I was looking forward to this festival more than any of the 30 or so I have attended in the past. There’s a fantastic range of events in equally diverse venues.
Film Music Live with the CBSO was a great starter in the Town Hall. For the vast majority of the British population, it is through film and TV that they encounter and get to love classical music, often without knowing that’s what it is. Mark Kermode and Jim Broadbent came up with a terrific selection to make this an occasion not to be missed.
Cocktail Party Polyphony on the Parabola at 2pm on the first Sunday is exactly what a festival should be presenting. Despite reading the resume several times, I have little or no idea what to expect. Taking a risk for 70 minutes will be a treat.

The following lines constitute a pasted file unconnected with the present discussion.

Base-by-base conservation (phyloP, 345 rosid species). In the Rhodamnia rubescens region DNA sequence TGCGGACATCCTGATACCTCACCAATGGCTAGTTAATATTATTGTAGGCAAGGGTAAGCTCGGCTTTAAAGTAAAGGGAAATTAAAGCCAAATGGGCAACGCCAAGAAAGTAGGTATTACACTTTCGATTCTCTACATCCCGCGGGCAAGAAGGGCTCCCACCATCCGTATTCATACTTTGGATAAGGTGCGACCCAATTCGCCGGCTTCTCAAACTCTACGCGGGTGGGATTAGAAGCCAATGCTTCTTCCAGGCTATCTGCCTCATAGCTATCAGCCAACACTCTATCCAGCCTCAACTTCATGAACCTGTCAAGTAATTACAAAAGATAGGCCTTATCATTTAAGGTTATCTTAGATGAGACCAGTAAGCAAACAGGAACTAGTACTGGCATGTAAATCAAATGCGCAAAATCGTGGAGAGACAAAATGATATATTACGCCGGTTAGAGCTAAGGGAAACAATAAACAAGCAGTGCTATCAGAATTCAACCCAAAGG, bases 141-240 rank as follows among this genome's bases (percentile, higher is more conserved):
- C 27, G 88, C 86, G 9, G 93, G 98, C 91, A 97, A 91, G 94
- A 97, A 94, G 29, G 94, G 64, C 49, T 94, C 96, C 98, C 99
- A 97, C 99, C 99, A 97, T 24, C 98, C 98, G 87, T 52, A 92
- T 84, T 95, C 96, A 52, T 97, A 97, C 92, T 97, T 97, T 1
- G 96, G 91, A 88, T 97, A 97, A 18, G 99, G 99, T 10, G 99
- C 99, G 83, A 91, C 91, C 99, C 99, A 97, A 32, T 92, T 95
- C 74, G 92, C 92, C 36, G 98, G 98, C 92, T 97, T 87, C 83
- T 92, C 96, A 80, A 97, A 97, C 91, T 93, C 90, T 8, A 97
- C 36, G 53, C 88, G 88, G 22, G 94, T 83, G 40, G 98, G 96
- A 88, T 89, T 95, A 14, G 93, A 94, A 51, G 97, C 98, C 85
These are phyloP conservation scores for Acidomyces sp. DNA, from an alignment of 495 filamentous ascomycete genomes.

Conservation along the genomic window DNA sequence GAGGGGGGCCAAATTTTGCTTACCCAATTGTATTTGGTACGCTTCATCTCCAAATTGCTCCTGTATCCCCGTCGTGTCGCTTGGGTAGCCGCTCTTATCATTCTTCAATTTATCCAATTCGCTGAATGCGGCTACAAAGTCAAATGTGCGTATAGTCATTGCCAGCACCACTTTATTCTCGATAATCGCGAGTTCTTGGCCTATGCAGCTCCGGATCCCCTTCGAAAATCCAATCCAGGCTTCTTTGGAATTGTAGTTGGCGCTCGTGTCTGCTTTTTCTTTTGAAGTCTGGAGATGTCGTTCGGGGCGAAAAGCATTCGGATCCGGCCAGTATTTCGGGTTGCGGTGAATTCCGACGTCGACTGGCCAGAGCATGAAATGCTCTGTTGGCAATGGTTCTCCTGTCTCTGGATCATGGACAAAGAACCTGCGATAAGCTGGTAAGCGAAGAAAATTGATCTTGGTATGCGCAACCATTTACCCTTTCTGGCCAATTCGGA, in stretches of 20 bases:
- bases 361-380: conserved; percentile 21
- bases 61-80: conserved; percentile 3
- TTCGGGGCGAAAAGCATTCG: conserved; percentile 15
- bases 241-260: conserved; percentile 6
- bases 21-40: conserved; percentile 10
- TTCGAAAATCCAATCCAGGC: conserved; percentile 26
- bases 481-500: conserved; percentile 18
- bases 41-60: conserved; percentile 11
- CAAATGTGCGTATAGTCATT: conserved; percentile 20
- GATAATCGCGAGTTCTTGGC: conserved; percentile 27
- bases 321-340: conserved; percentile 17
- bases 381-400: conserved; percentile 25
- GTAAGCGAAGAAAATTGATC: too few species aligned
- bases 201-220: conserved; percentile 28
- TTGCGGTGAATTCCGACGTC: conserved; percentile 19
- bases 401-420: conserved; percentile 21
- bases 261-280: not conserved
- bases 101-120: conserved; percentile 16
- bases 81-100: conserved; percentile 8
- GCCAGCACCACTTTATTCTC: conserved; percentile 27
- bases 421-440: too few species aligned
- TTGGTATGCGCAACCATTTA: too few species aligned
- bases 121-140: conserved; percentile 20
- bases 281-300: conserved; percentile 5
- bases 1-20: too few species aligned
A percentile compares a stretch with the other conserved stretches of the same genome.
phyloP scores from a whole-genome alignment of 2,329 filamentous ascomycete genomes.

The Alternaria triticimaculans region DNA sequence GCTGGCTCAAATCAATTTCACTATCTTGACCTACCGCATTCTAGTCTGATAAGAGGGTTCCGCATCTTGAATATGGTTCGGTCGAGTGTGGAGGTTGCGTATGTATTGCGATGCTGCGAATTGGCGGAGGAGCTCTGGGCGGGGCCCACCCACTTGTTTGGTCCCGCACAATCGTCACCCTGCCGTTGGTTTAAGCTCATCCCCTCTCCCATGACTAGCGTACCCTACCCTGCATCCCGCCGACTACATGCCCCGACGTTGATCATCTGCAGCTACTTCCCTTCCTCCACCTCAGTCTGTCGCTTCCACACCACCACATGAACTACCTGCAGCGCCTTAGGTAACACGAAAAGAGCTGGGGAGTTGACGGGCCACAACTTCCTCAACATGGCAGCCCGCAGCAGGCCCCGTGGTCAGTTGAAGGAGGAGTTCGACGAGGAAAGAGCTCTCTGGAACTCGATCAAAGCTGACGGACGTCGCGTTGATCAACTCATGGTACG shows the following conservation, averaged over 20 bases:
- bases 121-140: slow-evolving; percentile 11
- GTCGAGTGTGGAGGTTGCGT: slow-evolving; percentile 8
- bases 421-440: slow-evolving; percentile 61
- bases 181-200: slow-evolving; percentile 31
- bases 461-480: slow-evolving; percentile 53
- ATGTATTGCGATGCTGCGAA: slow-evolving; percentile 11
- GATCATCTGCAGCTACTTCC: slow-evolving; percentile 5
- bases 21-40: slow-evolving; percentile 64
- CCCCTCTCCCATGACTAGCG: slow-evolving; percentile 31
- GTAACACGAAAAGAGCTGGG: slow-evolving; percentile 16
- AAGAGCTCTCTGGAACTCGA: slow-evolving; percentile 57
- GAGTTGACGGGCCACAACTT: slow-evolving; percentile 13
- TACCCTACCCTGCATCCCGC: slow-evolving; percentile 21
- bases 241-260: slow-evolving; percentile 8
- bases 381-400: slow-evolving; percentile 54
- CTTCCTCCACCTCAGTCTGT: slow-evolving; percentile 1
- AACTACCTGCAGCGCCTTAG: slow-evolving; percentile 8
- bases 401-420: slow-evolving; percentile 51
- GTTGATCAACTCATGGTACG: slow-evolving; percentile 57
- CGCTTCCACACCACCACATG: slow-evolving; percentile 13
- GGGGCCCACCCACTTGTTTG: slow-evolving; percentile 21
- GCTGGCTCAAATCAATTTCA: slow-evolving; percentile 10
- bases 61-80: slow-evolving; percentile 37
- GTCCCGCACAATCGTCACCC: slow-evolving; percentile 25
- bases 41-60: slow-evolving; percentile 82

I will be back at the Parabola on Thursday 11th July for Michelangelo Drawing Blood, including male nudity. A couple of year’s ago there was a production of Mark Anthony Turnage’s Greek which was the outstanding event of that festival. This promises to be a contender for 2013.
Trips to Tewkesbury Abbey and Gloucester Cathedral are likely to be sure-fire winners. I’ll be back at the Parabola on the final Friday to hear Kuniko Kato play Steve Reich, and on Sunday, it will be fascinating to see how Alan Rusbridger gets on with the challenge of playing Chopin’s Ballade No 1. With a life that busy, there is no excuse for the rest of us not following our dream.
These are just a few of the events that are in my diary. Having retired last November, I have time this year to soak up the entire festival experience and to learn a great deal along the way.
The key for me in getting the best out of the festival is not to expect to enjoy every single event equally. The programme is far more accessible than it was 20 years ago. Putting yourself at the mercy of the Festival Director is a rewarding sport and I can’t wait to be taken on that incredible musical journey.